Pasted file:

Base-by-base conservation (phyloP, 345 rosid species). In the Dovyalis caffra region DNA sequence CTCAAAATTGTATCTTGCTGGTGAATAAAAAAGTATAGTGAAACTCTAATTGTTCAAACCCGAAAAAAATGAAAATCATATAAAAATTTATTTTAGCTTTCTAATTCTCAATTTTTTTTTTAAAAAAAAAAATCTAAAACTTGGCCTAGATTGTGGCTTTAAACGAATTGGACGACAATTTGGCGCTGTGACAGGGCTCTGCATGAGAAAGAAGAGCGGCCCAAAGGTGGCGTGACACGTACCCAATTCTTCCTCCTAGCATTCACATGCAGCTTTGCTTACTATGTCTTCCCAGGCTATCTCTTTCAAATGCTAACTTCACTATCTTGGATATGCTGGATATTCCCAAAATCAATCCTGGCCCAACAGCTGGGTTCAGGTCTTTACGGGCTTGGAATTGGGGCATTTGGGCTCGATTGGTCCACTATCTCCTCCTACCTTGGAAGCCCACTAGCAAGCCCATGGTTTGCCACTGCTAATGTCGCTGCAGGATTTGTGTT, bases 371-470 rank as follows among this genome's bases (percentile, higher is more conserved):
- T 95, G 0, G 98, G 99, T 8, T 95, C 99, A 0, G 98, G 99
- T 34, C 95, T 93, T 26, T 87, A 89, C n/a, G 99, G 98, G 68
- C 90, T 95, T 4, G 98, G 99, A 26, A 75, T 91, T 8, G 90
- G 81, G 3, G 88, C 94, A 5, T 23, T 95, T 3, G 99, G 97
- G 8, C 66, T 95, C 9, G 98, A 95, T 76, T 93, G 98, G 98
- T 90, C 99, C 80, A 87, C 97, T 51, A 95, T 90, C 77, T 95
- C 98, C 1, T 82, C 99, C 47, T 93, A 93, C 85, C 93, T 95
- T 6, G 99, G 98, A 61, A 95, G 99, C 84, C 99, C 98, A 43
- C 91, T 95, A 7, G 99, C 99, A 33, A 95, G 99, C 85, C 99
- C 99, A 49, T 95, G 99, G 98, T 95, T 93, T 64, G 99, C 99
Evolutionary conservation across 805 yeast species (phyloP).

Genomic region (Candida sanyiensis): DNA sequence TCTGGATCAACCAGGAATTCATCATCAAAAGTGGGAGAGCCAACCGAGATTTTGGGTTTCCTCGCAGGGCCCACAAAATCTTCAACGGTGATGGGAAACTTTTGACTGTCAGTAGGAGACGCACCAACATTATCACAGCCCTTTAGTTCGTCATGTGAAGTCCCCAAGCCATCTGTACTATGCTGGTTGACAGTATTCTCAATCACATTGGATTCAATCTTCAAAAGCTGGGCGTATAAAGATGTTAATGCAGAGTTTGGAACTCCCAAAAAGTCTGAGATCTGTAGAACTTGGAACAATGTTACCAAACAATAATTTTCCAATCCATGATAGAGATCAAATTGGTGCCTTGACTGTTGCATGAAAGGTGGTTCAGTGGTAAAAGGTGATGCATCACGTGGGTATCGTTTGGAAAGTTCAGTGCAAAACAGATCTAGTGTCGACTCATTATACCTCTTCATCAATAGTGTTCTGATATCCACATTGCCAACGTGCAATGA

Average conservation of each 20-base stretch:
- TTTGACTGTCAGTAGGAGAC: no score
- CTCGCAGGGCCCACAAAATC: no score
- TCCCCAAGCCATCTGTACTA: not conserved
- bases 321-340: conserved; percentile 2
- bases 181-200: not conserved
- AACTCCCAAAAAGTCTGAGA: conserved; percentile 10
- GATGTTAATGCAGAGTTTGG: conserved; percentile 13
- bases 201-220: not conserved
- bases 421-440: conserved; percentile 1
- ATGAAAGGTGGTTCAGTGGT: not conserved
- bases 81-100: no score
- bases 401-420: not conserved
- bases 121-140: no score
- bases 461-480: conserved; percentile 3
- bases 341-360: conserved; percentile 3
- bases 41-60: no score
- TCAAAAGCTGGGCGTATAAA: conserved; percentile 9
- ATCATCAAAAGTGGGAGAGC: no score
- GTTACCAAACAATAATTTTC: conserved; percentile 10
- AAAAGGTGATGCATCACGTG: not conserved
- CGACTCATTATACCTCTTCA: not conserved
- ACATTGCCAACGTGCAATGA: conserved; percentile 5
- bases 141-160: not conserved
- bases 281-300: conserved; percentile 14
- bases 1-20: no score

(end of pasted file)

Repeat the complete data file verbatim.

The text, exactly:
Base-by-base conservation (phyloP, 345 rosid species). In the Dovyalis caffra region DNA sequence CTCAAAATTGTATCTTGCTGGTGAATAAAAAAGTATAGTGAAACTCTAATTGTTCAAACCCGAAAAAAATGAAAATCATATAAAAATTTATTTTAGCTTTCTAATTCTCAATTTTTTTTTTAAAAAAAAAAATCTAAAACTTGGCCTAGATTGTGGCTTTAAACGAATTGGACGACAATTTGGCGCTGTGACAGGGCTCTGCATGAGAAAGAAGAGCGGCCCAAAGGTGGCGTGACACGTACCCAATTCTTCCTCCTAGCATTCACATGCAGCTTTGCTTACTATGTCTTCCCAGGCTATCTCTTTCAAATGCTAACTTCACTATCTTGGATATGCTGGATATTCCCAAAATCAATCCTGGCCCAACAGCTGGGTTCAGGTCTTTACGGGCTTGGAATTGGGGCATTTGGGCTCGATTGGTCCACTATCTCCTCCTACCTTGGAAGCCCACTAGCAAGCCCATGGTTTGCCACTGCTAATGTCGCTGCAGGATTTGTGTT, bases 371-470 rank as follows among this genome's bases (percentile, higher is more conserved):
- T 95, G 0, G 98, G 99, T 8, T 95, C 99, A 0, G 98, G 99
- T 34, C 95, T 93, T 26, T 87, A 89, C n/a, G 99, G 98, G 68
- C 90, T 95, T 4, G 98, G 99, A 26, A 75, T 91, T 8, G 90
- G 81, G 3, G 88, C 94, A 5, T 23, T 95, T 3, G 99, G 97
- G 8, C 66, T 95, C 9, G 98, A 95, T 76, T 93, G 98, G 98
- T 90, C 99, C 80, A 87, C 97, T 51, A 95, T 90, C 77, T 95
- C 98, C 1, T 82, C 99, C 47, T 93, A 93, C 85, C 93, T 95
- T 6, G 99, G 98, A 61, A 95, G 99, C 84, C 99, C 98, A 43
- C 91, T 95, A 7, G 99, C 99, A 33, A 95, G 99, C 85, C 99
- C 99, A 49, T 95, G 99, G 98, T 95, T 93, T 64, G 99, C 99
Evolutionary conservation across 805 yeast species (phyloP).

Genomic region (Candida sanyiensis): DNA sequence TCTGGATCAACCAGGAATTCATCATCAAAAGTGGGAGAGCCAACCGAGATTTTGGGTTTCCTCGCAGGGCCCACAAAATCTTCAACGGTGATGGGAAACTTTTGACTGTCAGTAGGAGACGCACCAACATTATCACAGCCCTTTAGTTCGTCATGTGAAGTCCCCAAGCCATCTGTACTATGCTGGTTGACAGTATTCTCAATCACATTGGATTCAATCTTCAAAAGCTGGGCGTATAAAGATGTTAATGCAGAGTTTGGAACTCCCAAAAAGTCTGAGATCTGTAGAACTTGGAACAATGTTACCAAACAATAATTTTCCAATCCATGATAGAGATCAAATTGGTGCCTTGACTGTTGCATGAAAGGTGGTTCAGTGGTAAAAGGTGATGCATCACGTGGGTATCGTTTGGAAAGTTCAGTGCAAAACAGATCTAGTGTCGACTCATTATACCTCTTCATCAATAGTGTTCTGATATCCACATTGCCAACGTGCAATGA

Average conservation of each 20-base stretch:
- TTTGACTGTCAGTAGGAGAC: no score
- CTCGCAGGGCCCACAAAATC: no score
- TCCCCAAGCCATCTGTACTA: not conserved
- bases 321-340: conserved; percentile 2
- bases 181-200: not conserved
- AACTCCCAAAAAGTCTGAGA: conserved; percentile 10
- GATGTTAATGCAGAGTTTGG: conserved; percentile 13
- bases 201-220: not conserved
- bases 421-440: conserved; percentile 1
- ATGAAAGGTGGTTCAGTGGT: not conserved
- bases 81-100: no score
- bases 401-420: not conserved
- bases 121-140: no score
- bases 461-480: conserved; percentile 3
- bases 341-360: conserved; percentile 3
- bases 41-60: no score
- TCAAAAGCTGGGCGTATAAA: conserved; percentile 9
- ATCATCAAAAGTGGGAGAGC: no score
- GTTACCAAACAATAATTTTC: conserved; percentile 10
- AAAAGGTGATGCATCACGTG: not conserved
- CGACTCATTATACCTCTTCA: not conserved
- ACATTGCCAACGTGCAATGA: conserved; percentile 5
- bases 141-160: not conserved
- bases 281-300: conserved; percentile 14
- bases 1-20: no score